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Yet Another Use for “Junk” DNA

By Fazale Rana - July 1, 2000

A team of scientists from Case Western Reserve (CWRU) School of Medicine in Cleveland, Ohio, has developed convincing circumstantial evidence for yet another function for so-called “junk” DNA.1-2 Critical to this discovery was the sequence data recently made available by the Human Genome Project.

Researchers have used the term “junk” DNA to refer to the non-coding DNA found in the genomes (an organism’s DNA content) that presumably has no function. Many scientists have long held that “junk” DNA results from random biochemical events.  According to these scientists, “junk” DNA has persisted in the genomes of organisms (including humans) from generation to generation due solely to its physical attachment to the coding of functional DNA.3

Some scientists have regarded “junk” DNA as evidence against Intelligent Design.  “Junk” DNA is viewed as an example of an imperfection in nature. This argument against Design has become more prevalent, amid the current fanfare associated with the Human Genome Project.

A number of important functions have been identified for so-called “junk” DNA in the last five years.4 Even with these findings, one class of “junk” DNA remains problematic from a Design standpoint. That class is called LINE (long interspersed nuclear element) DNA.

The recent work by the CWRU scientists effectively addresses this concern by identifying a functional role for LINEs in X chromosome inactivation.5 X chromosome inactivation occurs in healthy females as a way to compensate for duplicate genes found on the X chromosomes.6 (Recall that females have two X chromosomes, whereas males have an X and Y chromosome). The inactivation of one set of X chromosomal genes ensures proper level of gene expression for individuals with more than one X chromosome.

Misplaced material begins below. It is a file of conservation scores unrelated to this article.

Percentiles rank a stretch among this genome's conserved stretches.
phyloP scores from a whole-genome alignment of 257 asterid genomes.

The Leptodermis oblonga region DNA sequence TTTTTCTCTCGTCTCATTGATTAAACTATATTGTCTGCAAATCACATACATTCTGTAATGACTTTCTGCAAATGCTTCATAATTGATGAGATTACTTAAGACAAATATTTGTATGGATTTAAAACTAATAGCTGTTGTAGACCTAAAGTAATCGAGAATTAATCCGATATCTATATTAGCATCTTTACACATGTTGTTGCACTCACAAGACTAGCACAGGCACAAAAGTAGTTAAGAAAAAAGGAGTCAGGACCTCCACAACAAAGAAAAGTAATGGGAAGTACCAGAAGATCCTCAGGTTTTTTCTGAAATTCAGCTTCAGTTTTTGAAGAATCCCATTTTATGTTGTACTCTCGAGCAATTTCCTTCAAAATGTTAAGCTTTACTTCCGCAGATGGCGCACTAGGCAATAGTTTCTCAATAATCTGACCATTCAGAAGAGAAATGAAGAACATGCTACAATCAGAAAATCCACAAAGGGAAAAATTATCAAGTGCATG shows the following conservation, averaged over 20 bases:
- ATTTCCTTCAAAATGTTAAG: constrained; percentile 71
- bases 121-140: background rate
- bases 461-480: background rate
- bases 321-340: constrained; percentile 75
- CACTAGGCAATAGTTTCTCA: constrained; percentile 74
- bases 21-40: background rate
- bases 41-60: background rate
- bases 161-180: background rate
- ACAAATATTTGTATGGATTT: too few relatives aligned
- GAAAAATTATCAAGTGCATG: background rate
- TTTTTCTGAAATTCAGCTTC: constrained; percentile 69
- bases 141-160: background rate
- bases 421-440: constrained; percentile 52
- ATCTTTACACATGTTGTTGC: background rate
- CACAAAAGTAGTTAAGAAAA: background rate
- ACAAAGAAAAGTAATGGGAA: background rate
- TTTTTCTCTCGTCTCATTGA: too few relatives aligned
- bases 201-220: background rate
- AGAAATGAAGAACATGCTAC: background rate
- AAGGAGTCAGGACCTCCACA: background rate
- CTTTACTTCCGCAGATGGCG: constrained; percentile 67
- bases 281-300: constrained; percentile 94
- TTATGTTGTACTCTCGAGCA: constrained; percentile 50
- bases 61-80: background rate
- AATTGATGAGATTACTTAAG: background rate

Scientists are beginning to understand the molecular mechanism of X chromosome inactivation.7 Inactivation begins at the inactivation center, which contains the Xist gene, and then spreads along the X chromosome. The Xist gene on the inactive X chromosome expresses messenger RNA. Messenger RNA is a molecule that is similar in structure to DNA. Messenger RNA contains a copy of the information found in DNA that is used to direct the synthesis of proteins. Messenger RNA does this by migrating from the nucleus (which houses the DNA) to ribosomes found in the cytoplasm. It is at the ribosomes that messenger RNA directs protein synthesis. The Xist RNA never leaves the nucleus. Rather, it binds to and coats the entire length of the inactive X chromosome, with the heaviest coating occurring at the X-inactivation center. In contrast, the Xist gene is “turned-off” on the active X chromosome.8

The work of the CWRU team strongly implicates LINEs as the binding site for Xist RNA. Data from the Human Genome Project shows that the X chromosome contains a significant enrichment of LINE sequences compared to other chromosomes. The greatest concentration of LINEs is at the inactivation center. Moreover, sites that escape X chromosome inactivation lack LINE sequences. The recognition by the CWRU team that LINE DNA functions in X chromosome inactivation adds to the growing evidence that the genome is the product of a Designer.